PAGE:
Cockerill: Wage cap harms players
Scarlets 18 Leicester 32
Monday 17 January 2011
Few people mistook Richard Cockerill for Socrates during his playing days – the beer-swilling Englishman's playing days, that is, not the hemlock-sipping Greek's – but times and perceptions have changed a little since then and, when Cockerill, Leicester's head coach, slipped into philosophical mode down there in Carwyn country on Saturday evening, people listened.
"If we want Premiership teams to win the big European prizes year-on-year," he said, "we have to start comparing apples with apples. The clubs spending the most money have the biggest squads, which gives them the best chance in the major tournaments. I'm no genius, but I can work that one out."
He was talking about the French and their cash, which is currently being splashed in unprecedented volumes. "We talk about player welfare being our top priority," he continued, "yet what do we see happening in England with the salary cap in operation? Wages are going up, which means smaller squads, which means more rugby for everyone, which has a negative impact on player welfare."
And the point of all this? Leicester, along with a small group of like-minded Premiership clubs, want to see less in the way of financial regulation and more in the way of a free market.
All of which will raise a sardonic smile or two in Llanelli, a union land full of memory and desire but very little money. The Scarlets drew a record European audience of 12,400 to their stadium on the edge of town, but could not quite sell out even for the most important home game of the season. If the daft kick-off time (5.45pm) had something to do with it, so did the state of the local economy. Who knows? Had the place been absolutely packed, Stephen Jones and company might have found the inspiration to play two halves of terrific rugby rather than just one.
For 40 minutes, the Welshmen drew on all their courage and all their creative instinct to give the English champions a serious hurry-up. Josh Turnbull was nothing short of sensational in the back row, Jonathan Davies repeatedly caught the eye in midfield and when it came to the scrum – very much a pressure point for a Scarlet forward unit that had been reduced to its component parts at Welford Road in October – the young tight-head prop Simon Gardiner, aided and abetted by veterans Iestyn Thomas and Vernon Cooper, found a way of coping. The try Davies created for Morgan Stoddart at the end of the first quarter had many a fabled Scarlet of yesteryear nodding in appreciation.
Yet there was always the sense that whatever the home side brought to the party early on, the visitors would leave with the goody bag. Nigel Davies, the Scarlets coach, felt obliged to withdraw Gardiner and Cooper early in the second half – "There is only so much you can ask people to do, and they'd given all they had to give," he explained – and from there on in, it was Leicester all the way. When Anthony Allen's midfield break resulted in Alesana Tuilagi's left-corner finish, Cockerill went for the kill by introducing the England prop Dan Cole off the bench.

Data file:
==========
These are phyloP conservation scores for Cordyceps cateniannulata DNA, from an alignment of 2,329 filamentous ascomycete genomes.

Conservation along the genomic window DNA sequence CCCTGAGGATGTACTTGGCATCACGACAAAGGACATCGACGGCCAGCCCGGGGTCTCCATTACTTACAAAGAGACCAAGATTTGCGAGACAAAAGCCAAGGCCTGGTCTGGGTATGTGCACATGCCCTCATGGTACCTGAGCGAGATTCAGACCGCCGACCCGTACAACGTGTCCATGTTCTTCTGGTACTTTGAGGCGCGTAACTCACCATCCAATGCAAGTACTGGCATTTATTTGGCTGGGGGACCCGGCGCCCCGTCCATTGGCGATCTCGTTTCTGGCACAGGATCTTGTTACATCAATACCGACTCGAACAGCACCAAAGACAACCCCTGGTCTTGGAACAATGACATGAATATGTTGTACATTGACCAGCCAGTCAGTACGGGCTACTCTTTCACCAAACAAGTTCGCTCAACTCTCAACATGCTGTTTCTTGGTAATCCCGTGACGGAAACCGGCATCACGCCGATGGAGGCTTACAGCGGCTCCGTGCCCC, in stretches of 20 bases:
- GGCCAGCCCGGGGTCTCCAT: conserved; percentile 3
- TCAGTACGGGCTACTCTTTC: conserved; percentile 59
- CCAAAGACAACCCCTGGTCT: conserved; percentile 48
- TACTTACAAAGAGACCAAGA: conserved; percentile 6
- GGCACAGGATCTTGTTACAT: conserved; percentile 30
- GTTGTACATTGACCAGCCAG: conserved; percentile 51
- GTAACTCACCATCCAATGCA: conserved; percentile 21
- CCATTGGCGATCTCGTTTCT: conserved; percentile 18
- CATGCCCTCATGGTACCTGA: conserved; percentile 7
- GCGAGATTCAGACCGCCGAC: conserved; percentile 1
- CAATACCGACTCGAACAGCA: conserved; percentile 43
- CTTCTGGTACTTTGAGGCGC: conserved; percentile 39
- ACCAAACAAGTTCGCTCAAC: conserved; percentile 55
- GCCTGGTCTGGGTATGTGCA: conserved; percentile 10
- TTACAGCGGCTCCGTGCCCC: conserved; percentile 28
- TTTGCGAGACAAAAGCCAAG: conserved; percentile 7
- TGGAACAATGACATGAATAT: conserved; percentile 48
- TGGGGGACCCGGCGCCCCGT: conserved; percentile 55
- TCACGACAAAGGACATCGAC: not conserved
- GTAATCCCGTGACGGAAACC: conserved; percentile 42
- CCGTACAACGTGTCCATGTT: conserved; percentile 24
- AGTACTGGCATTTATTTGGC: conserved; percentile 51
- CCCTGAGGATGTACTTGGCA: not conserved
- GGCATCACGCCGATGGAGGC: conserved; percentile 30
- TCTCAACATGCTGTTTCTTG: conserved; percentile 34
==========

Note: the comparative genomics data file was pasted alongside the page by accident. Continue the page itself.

The Tigers may not have the purchasing power of Toulouse or Toulon, but there is not a club in Europe with a better pair of tight-head operators than Cole and Martin Castrogiovanni. Cole does not much like sitting on the bench for the first 50-odd minutes of these big games: he is, after all, a player of considerable stature these days. Does Cockerill mind that Cole minds? Apparently not. "I have two world-class tight heads, and both of them play quite enough rugby," he said. "The days of front-row forwards playing 35 club matches plus internationals have gone. It just can't happen now. And anyway, where was Dan a year or so ago? He was in National Division One. Let's have some perspective here. He'll overtake Martin at some point because he's seven or eight years younger."
Talking of men with wonderful careers ahead of them, it was the scrum-half Ben Youngs who won the game for Leicester with a scurry to the corner just past the hour mark, sliding in close to touch and then raising a finger to his lips footballer-style as if to demand silence from the home crowd. "If you do that before the referee awards the try, you run the risk of looking a prat," Cockerill said, grumpily. But the referee did award it, and judging by the way he played here, Youngs is anything but.
Scarlets: Tries Stoddart, Lamont; Conversion S Jones; Penalties S Jones 2.
Leicester: Tries A Tuilagi, Youngs, Mafi; Conversion Flood; Penalties Flood 5.
Scarlets R Priestland; M Stoddart, G Maule (L Williams, 72), J Davies, S Lamont; S Jones, T Knoyle; I Thomas (R Jones, 74), M Rees (capt, E Phillips, 74), S Gardiner (P John 50), V Cooper (J Fa'amatuainu, 50), L Reed, R McCusker (B Morgan, 72), J Turnbull, D Lyons.
Leicester S Hamilton; M Smith, M Tuilagi (H Agulla, 72), A Allen, A Tuilagi; T Flood, B Youngs; M Ayerza (B Stankovich, 81), G Chuter (R Hawkins, 81), M Castrogiovanni (D Cole, 55), L Deacon (capt), G Skivington (E Slater, 81), T Waldrom, C Newby (S Mafi, h-t), J Crane.
Referee A Rolland (Ireland).
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